Not long ago I wrote a somewhat lengthy post discussing a character design project by artist Dennis Culver, in which the talented artist drew about 50 portraits of Batman and his allies as a sort of fantasy Batman Inc. project. (You remember; it was awesome. Culver's project, that is, not my post about it).
Some of the characters he drew were Batmanized versions of pre-existing DC characters, with Culver giving them Batman-inspired costumes and assigning them cities to serve as the Batman of.
One of the goofier ones, perhaps only out-goofied by Angel and The Ape as the Robin and Bat-ape of Gorilla City, was his Tawky Tawny, the Batcat of Fawcett City.
Tawky Tawny is, as the majority of my readers are no doubt aware, the talking, bipedal tiger friend of Captain Marvel, who usually appears today dressed like a tweedy college professor, rather than Batman. Fawcett City is the fictional city where Captain Marvel and his related characters all reside in the current DC Universe.
At the time, I wrote of Culver's Batcat that "he’d probably need Fifth Dimensional Imp help to ever actually appear in a comic," given how rarely he shows up in DC Comics these days...let along Batman comics, which tend to be a degree or five more serious and "realistic" than other DCU super-titles. (Seriously DC—Bat-Mite Inc. by Dennis Culver!)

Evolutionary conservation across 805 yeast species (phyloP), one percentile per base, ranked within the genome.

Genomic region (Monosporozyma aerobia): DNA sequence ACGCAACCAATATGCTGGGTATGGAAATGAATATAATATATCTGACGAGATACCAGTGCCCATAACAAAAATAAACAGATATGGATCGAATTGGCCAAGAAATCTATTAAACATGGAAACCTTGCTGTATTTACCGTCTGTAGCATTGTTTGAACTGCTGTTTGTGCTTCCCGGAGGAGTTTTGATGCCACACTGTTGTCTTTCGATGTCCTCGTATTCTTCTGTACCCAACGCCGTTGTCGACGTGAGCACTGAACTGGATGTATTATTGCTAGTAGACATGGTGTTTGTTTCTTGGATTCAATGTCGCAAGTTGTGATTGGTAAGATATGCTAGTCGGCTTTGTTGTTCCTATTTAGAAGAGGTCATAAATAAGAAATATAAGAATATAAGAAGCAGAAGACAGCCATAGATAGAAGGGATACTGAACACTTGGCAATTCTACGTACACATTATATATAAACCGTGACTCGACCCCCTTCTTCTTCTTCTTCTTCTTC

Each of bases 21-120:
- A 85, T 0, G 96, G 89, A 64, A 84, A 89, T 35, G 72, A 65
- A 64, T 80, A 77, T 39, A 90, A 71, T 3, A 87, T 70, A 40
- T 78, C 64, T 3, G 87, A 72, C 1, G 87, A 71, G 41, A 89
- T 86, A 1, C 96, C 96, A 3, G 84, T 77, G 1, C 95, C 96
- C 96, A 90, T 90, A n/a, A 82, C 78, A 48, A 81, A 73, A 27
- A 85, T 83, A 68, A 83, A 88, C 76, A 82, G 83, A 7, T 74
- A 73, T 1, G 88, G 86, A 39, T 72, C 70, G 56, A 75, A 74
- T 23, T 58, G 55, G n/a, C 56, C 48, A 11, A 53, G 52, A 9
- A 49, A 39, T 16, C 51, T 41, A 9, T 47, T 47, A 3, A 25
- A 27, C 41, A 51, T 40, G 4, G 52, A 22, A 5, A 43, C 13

A bipedal tiger in a Batman costume? That seemed a bit too out there for a regular old, in-continuity Batman comic to me, you know?
So the other day I was playing around on comics.org, looking for a Batman image to illustrate a post somewhere, and I saw this: Well, what do you know...it's a bipedal tiger in a Batman costume! In a regular old, in-continuity Batman comic!
The particular comic is 1969's Batman #209, featuring a story by Frank Robbins, Irv Novick and Frank Giella. I haven't read it, but this synopsis makes it sound like nothing anything like the cover actually occurs in the comic itself (Criminals hypnotize Batman and Robin to think they're in an African jungle and that Alfred is a tiger, according to this "Keller" fellow's write-up). Guess who edited this old DC comic with an irresistible cover that has only a vague connection to the actual contents of the comic? If you guessed Julius Schwartz then you guessed right.
That's one of the many (many, many) things I love about superhero comics—try to think up the craziest idea you can and, chances are, it's already been done repeatedly in an old superhero comic. Heck, I bet it's hard to think of an animal head that neither Superman nor Batman sported in a story at some point during their almost three-quarters of a century having crazy-ass adventures...